The park itself, designed by Egyptian architect Maher Stino (whose credits include the acclaimed Nubian Museum in Aswan, 900 kilometres south of Cairo), is the perfect vista from which to consider the neighbourhood and surrounding area. To the west lies the Fatamid city, with its wealth of historic architecture; to the south is the Sultan Hasan Mosque and the Ayyubid Citadel; and to the east is the Mamluk City of the Dead: a former necropolis and now a densely populated area of more than 200,000 inhabitants. Built on a kind of axis extending down a southward slope to meet the Citadel, the park features a walkway that extends down from a hilltop restaurant past gardens and fountains and toward the artificial lake and lakeside café at the end of the slope.
But the park's apparent symmetry belies its mysterious nature. Each visit offers a new revelation -- a winding path here, a special view from a certain angle there. Much like the concept of "the framed view" inherent to Japanese gardens, the park offers unique vistas -- a minaret framed by a palm tree, a dome flanked by flowers -- that give the viewer a sense of the beauty of the old city and by extension its potential for renewal.
After taking in some hyper-touristy Pharonic sites in Cairo and surrounding area, such as the kitschy but amusingly camp sound-and-light show in front of the great pyramid of Khufu in Giza, I made a beeline back to the park. There, among the traditional Islamic-inspired water elements and the shade of the trees, I stayed all afternoon, free from the impositions of the Egyptian tourist machine.
I took in the views of the old city yet again, this time recognizing some of the monuments I had walked by a few days earlier, such as the 14th-century Umm Sultan Shaban Mosque, whose graceful minaret is being repaired by the Trust for Culture. In the distance, I could even see the Ibn Tulun Mosque, inspired by the ziggurat-like great mosque of Samarra. From the vistas viewed from the park, the city slowly started to make sense.
I turned my gaze to the interior of the park. Despite the dire pronouncement of an Egyptian friend that the place would soon become irrevocably defined by class -- either a gathering place for the rich or the poor but never for both -- al Azhar Park seemed to be working; the mix was right. I watched a grandfather in-line skating with his granddaughter. I had tea at the lakeside café and saw German tourists laughing and smoking a narghile (water pipe). I saw shy young lovers -- boys and girls in hijab from the neighbourhood walk hand in hand around the gardens. Some looked as though they had walked into their own Egyptian movie, almost not believing that such a place was possible so close to home.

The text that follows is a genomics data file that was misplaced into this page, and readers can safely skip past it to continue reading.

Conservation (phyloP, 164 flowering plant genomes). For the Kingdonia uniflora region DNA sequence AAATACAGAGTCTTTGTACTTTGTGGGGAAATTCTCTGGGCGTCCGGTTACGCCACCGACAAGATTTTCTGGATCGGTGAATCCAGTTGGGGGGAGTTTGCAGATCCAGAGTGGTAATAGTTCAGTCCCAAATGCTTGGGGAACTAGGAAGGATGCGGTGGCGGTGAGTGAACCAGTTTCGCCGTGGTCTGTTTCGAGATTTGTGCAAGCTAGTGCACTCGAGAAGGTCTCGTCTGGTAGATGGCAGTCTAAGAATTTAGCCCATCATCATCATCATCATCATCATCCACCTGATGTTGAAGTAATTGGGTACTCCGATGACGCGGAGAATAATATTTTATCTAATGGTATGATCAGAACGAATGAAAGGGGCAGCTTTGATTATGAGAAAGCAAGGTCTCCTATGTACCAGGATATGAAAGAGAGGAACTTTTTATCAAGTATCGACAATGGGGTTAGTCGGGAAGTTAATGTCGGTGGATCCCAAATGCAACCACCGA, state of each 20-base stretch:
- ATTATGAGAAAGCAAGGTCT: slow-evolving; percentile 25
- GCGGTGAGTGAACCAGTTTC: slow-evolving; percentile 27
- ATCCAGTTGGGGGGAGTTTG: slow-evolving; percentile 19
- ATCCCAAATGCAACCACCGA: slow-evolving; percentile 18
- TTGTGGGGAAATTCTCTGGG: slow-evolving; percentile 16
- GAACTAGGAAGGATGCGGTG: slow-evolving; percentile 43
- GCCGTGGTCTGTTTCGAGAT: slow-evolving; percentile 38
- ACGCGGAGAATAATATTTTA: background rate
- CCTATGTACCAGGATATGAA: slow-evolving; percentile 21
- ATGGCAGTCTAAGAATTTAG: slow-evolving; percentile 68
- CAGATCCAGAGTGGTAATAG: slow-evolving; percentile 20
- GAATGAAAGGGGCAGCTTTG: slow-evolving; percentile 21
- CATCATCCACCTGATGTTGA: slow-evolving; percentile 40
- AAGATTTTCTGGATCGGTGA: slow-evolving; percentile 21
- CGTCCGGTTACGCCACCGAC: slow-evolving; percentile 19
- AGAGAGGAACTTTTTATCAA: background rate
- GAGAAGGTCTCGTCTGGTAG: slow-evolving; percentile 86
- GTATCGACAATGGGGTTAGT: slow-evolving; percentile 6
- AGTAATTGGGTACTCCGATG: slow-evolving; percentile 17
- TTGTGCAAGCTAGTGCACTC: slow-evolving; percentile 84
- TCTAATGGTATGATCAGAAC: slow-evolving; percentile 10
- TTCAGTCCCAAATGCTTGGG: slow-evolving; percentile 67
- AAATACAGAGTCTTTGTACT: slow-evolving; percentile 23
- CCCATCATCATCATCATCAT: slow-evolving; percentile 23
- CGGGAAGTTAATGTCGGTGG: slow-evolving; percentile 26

I left the lovers to their cinematic courtship and caught another special view. A few metres in front of me, a hawk floated on the wind, coasting on the current, Islamic Cairo spread out behind his wings.
Pack your bags
There are tram lines and bus lines that let you off near the park, but the best way for foreign travellers to get there is by taxi. Tell the driver Al-Azhar Park in Salah Salem Street at the end of Al Azhar Street.
WHEN TO GO
Late fall and early spring are always good bets.
WHERE TO STAY
El Hussein Hotel: Hussein Square; 20 (2) 591 8664. This two-star hotel is the nearest to the park. Notably lacking in luxury amenities, it is appreciated by those who enjoy old Cairo's ambiance. It is beside the Fishawi café, famed hangout of Naguib Mahfouz, the 1988 Nobel Prize winner widely considered the foremost writer in modern Arabic literature.
Nile Hilton: 1113 Corniche El Nil; 20 (2) 578-0444/578-0666; http://www.hilton.com; next door to the Egyptian Museum and a good bet for something more luxurious but still undeniably Egyptian.
The American University in Cairo offers walking tours of Islamic Cairo. For information, visit http://www.aucegypt.edu/walking_tours.
One can inquire at the park about the locations of the old city lantern-making workshop where lovely souvenirs can be purchased and a traditional craft supported at the same time. The more touristy Khan Khalili bazaar can be fun if it's not too crowded.
Recommended reading: Historic Cairo: a Walk Through the Islamic City, by Jim Antoniou.